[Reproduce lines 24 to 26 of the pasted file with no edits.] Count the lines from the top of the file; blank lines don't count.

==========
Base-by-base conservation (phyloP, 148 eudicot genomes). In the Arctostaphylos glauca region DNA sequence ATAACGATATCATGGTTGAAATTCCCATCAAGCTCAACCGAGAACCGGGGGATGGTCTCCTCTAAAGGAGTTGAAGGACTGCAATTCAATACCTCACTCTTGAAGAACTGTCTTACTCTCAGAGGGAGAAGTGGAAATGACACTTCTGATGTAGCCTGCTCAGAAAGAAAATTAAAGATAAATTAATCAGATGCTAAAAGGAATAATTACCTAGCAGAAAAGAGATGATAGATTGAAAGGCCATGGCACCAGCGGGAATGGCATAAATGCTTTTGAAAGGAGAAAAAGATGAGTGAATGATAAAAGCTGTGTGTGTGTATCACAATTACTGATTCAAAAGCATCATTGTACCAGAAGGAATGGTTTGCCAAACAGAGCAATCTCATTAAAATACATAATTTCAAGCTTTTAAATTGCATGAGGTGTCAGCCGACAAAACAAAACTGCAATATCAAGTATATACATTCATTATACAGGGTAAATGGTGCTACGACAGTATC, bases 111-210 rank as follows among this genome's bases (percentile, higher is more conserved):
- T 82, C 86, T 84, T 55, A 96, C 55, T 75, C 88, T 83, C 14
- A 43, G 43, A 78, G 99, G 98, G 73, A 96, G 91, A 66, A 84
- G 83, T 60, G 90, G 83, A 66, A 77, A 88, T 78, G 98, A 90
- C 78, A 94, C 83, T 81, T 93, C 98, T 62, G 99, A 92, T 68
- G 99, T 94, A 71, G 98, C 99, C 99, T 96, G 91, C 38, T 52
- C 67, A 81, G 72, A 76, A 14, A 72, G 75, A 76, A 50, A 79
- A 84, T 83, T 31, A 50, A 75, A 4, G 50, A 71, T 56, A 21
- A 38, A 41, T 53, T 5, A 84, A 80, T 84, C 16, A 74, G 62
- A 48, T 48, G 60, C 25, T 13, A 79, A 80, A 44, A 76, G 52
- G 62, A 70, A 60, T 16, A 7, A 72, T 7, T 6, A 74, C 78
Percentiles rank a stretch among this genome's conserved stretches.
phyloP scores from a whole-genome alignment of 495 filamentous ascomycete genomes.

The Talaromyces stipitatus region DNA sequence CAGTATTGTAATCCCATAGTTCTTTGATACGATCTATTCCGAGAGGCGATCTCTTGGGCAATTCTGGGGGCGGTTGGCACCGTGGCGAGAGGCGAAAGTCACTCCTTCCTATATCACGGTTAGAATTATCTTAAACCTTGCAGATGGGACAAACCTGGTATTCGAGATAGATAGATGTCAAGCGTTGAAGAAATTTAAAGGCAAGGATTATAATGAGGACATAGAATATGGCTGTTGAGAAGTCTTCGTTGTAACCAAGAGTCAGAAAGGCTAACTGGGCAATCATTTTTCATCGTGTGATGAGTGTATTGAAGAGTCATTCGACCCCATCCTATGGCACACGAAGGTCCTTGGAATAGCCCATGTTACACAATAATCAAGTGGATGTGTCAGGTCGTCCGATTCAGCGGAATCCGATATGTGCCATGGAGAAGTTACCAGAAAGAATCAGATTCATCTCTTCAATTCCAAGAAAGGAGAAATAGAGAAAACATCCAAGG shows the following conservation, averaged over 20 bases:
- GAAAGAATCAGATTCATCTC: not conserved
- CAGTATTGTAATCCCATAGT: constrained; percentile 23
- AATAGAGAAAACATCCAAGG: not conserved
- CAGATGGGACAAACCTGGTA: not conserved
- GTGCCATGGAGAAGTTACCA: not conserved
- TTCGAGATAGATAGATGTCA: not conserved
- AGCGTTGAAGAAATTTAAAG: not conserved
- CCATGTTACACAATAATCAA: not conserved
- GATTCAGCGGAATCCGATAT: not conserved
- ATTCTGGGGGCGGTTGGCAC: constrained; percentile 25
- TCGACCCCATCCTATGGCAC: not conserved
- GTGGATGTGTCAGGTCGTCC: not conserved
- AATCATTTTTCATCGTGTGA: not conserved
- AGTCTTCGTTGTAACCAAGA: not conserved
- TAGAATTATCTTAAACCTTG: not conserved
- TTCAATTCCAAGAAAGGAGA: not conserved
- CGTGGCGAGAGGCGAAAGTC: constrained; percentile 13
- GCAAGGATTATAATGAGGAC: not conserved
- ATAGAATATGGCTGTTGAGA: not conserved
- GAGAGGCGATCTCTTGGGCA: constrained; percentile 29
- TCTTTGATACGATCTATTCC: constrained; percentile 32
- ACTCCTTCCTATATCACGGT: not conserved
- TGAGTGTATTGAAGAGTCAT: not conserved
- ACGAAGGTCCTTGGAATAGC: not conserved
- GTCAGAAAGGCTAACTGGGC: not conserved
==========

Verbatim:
- ATTCTGGGGGCGGTTGGCAC: constrained; percentile 25
- TCGACCCCATCCTATGGCAC: not conserved
- GTGGATGTGTCAGGTCGTCC: not conserved